Scientists say they have taken a major step forward in finding a cure for.
A new study, published in the journal The Lancet Child and Adolescent Health, finds that a new therapy being used to has kept patients from experiencing an allergic reaction to peanuts over a four-year period.
The report was a follow-up to a previous study that found a combination of probiotics and peanut protein significantly increased tolerance to peanuts in children who were allergic.
Currently, there is no cure for food allergies, which are on the rise in the U.S. and around the world.
According to the Centers for Disease Control and Prevention,among children in this country increased approximately 50 percent between 1997 and 2011. The number of children with peanut allergies specifically more than tripled to 1.4 percent of kids in 2008, up from 0.4 percent in 1997, a 2010 study from the Mount Sinai School of Medicine found.
Food allergies result in 200,000 emergency room visits each year, according to the advocacy group Food Allergy Research and Education (FARE) and are the leading cause ofthat disrupts breathing and causes a sudden drop in blood pressure.
Experts say food allergies have a major impact on quality of life for both children and their families.
"Patients and families must be constantly vigilant about what they eat," Mimi Tang, of the Murdoch Children's Research Institute in Melbourne, and lead researcher of The Lancet study, told CBS News. "They are constantly worried about the possibility of having a life-threatening allergic reaction, and they remain in constant fear of potentially, although this is very unlikely."
In the initial study, Tang and her team tested the effectiveness of the combination treatment in 56 children with peanut allergies. Some of the children were given the probiotic Lactobacillus rhamnosus in conjunction with a small, carefully controlled dose of peanut protein every day for 18 months. The other group of kids received a placebo.
At the end of the study period, 82 percent of the children who received the study treatment gained tolerance to peanuts compared to only 4 percent of children in the placebo group.
For the latest study, the researchers followed up with 48 of these children four years after stopping the treatment to see if the effects lasted long-term.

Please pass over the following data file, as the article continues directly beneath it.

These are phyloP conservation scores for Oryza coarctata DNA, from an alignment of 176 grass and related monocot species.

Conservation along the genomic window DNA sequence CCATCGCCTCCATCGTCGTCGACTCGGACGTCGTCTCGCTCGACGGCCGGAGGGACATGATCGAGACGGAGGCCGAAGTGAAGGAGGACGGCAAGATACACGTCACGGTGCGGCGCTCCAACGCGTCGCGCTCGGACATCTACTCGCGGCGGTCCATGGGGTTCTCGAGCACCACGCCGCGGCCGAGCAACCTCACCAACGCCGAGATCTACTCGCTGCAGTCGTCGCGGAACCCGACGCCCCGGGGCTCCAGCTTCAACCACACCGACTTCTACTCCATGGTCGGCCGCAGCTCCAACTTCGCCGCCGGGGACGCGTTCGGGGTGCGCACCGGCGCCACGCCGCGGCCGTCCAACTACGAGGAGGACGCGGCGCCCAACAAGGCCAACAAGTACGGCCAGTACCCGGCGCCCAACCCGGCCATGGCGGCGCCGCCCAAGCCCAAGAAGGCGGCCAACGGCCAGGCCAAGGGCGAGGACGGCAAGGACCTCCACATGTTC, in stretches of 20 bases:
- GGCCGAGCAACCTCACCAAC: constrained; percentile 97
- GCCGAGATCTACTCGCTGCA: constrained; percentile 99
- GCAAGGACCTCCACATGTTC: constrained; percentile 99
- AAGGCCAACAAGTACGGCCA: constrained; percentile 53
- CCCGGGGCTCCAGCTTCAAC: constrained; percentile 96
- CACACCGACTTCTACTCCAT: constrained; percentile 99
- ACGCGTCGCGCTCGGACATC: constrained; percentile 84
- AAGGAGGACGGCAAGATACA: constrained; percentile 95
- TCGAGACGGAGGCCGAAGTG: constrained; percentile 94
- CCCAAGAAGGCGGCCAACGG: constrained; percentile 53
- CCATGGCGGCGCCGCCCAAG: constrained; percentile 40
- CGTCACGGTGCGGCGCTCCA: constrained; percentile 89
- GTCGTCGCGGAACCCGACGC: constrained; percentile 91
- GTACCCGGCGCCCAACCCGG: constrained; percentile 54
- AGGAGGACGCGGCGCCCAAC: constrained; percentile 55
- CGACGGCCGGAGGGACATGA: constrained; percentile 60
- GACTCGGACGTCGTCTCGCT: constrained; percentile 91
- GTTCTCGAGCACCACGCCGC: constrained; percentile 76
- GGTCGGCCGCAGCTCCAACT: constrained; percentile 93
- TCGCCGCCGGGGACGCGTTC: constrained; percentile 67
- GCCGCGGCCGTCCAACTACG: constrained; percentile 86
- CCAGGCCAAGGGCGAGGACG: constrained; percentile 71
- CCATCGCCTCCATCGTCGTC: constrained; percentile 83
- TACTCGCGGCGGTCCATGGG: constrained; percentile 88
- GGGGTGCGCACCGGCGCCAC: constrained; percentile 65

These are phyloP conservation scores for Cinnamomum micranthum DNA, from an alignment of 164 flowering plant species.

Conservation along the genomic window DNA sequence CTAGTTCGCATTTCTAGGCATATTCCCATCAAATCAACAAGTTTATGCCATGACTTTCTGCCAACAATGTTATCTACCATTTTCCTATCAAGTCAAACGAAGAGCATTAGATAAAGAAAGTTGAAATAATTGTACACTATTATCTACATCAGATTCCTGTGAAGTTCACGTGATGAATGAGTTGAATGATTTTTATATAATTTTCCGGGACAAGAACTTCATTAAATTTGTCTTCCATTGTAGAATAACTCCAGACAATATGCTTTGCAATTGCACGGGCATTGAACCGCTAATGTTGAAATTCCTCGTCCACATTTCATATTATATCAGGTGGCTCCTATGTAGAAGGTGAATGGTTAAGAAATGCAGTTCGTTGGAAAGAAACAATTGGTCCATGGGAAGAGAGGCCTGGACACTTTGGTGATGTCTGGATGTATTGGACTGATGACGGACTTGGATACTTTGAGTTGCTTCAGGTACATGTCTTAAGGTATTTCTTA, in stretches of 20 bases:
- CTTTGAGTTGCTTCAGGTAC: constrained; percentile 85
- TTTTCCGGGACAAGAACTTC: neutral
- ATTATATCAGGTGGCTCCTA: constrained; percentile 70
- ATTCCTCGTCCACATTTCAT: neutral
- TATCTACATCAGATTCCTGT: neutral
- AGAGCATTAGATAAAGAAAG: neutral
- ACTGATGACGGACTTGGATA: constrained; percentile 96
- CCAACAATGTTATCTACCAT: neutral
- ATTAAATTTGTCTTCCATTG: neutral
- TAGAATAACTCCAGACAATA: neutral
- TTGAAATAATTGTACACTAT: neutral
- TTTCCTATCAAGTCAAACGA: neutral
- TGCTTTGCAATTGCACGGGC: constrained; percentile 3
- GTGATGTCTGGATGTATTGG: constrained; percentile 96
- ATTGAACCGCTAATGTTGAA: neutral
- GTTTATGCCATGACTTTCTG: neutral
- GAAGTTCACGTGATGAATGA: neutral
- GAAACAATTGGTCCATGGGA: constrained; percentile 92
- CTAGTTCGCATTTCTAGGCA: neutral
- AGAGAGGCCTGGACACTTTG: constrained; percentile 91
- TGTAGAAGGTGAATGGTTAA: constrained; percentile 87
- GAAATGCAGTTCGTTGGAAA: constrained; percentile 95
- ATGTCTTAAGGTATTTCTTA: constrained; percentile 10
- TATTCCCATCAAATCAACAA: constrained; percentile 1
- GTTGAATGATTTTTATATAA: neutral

"We found that most of the children who had gained initial tolerance following the treatment were still eating peanuts four years later," Tang said. "This is a major step forward in the way we might treat food allergy, as our findings suggest that tolerance is a realistic target to aim for when developing treatments for food allergy."
No other food allergy treatment in development has been shown to do this effectively in a large proportion of treated subjects, Tang points out.
In an accompanying editorial, Matthew Greenhawt of the department of pediatrics at the University of Colorado School of Medicine calls the therapeutic effect seen in the studies "remarkable."
"The broader context of what these findings potentially represent is a demonstration of true tolerance, whereby patients could mimic the eating habits of non-allergic individuals," he wrote.
However, he notes the study is limited due to its small sample size, and says the research needs to be replicated in future studies.
Tang says she and her team are already running follow-up research across three sites in Australia. However, even if successful, the treatment will not be available for most patients and doctors for at least another five to 10 years.
Still, she says it looks promising that a cure for peanut allergies may be on the horizon.
"There is hope for a new food allergy treatment that can induce tolerance, which will allow children to incorporate peanut into their diets," she said.